Thomas accepted more gifts from billionaire benefactors, new ProPublica report says
Supreme Court Justice Clarence Thomas accepted more vacations and gifts from billionaire benefactors than previously reported, according to a new report by ProPublica.
The conservative justice, who has come under scrutiny for his failure to disclose such gifts, took at least 38 vacations, 26 private jet flights, eight flights by helicopter, a dozen VIP passes to sporting events, as well as stays at luxury resorts in Florida and Jamaica, the nonprofit news site reports. ProPublica notes that Thomas appears to have broken the law by failing to disclose flights, cruises and sports tickets.
The report is the latest revelation about the justice that has brought into the spotlight the Supreme Court justices and the ethics rules they are supposed to follow.
ProPublica previously revealed that Harlan Crow, a Texas billionaire, paid for Thomas' vacations, his mother's house, and a nephew's tuition payments. Separately, The New York Times reported that Thomas received special treatment from members of the Horatio Alger Association, including David Sokol, a former Berkshire Hathaway executive; and H. Wayne Huizenga, the billionaire. ProPublica reported that Paul "Tony" Novelly, the oil baron, is a previously unnamed benefactor of the justice. The total value of the undisclosed trips Thomas has received from these men since 1991, when he was appointed to the Supreme Court, is likely in the millions, the news site said.
Neither Thomas nor Novelly responded to ProPublica's questions for its report. Huizenga died in 2018. In a statement, Sokol said though he hosted the Thomases, they "have never once discussed any pending court matter."
Thomas isn't the only justice to come under such scrutiny. ProPublica reported in June that in 2008 Justice Samuel Alito went on a fishing trip to Alaska with hedge fund billionaire Paul Singer, a Republican donor who has had cases before the Supreme Court. Alito traveled to the remote Alaska site on Singer's private jet, along with Leonard Leo, a longtime leader of the conservative Federalist Society, who helped organize the trip. And the salmon fishing lodge that they all stayed at was owned at the time by another big Republican donor, Robin Arkley II, who footed the bill for Alito's lodging. Alito did not subsequently recuse himself from a case involving Singer's legal interests before the court.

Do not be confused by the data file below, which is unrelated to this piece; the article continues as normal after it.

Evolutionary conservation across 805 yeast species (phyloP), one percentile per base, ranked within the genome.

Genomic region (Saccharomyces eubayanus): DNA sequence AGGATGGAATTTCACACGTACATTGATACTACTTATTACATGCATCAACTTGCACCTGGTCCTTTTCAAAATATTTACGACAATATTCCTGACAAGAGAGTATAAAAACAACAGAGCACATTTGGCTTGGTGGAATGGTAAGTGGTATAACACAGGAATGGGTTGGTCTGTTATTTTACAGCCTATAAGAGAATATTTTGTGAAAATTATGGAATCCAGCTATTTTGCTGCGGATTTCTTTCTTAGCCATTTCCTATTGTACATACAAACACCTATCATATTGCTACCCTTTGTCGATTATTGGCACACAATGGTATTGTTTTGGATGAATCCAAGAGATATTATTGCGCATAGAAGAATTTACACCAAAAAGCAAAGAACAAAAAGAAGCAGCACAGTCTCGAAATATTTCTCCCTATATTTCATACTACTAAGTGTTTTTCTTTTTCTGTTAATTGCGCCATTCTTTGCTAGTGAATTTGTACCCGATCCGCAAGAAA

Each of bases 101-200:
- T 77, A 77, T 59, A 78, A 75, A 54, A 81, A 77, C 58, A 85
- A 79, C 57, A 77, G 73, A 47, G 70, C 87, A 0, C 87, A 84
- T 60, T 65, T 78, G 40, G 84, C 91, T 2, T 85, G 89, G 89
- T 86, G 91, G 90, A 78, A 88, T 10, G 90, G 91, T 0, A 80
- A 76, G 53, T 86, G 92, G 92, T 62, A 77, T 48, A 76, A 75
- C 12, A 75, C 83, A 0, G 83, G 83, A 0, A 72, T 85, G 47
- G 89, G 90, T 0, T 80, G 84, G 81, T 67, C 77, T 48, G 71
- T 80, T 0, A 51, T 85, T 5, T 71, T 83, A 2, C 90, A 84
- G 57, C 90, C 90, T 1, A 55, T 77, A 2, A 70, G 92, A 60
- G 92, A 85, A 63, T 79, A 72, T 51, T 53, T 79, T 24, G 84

Legal experts have said that the justices should have disclosed free trips like these.
"The statute itself is clear, and the justices can be very harsh on litigants who fail to follow statutory language," Amanda Frost, a University of Virginia professor, told NPR in June. "So I think they should hold themselves to that same standard."
In April, Thomas issued a statement declaring that when he first came on the court in 1991, he was advised by his colleagues and others that he didn't have to disclose hospitality from personal friends. That understanding has been corrected, he said, and he would in the future disclose such personal travel and entertainment paid for by others. He did not, however, commit to amending his prior disclosure forms.
Polls show that Americans of all political stripes are increasingly troubled by the lack of a code of ethics for the high court. Chief Justice John Roberts has more than once said the court is working on an ethics code for itself, but so far one has failed to materialize.
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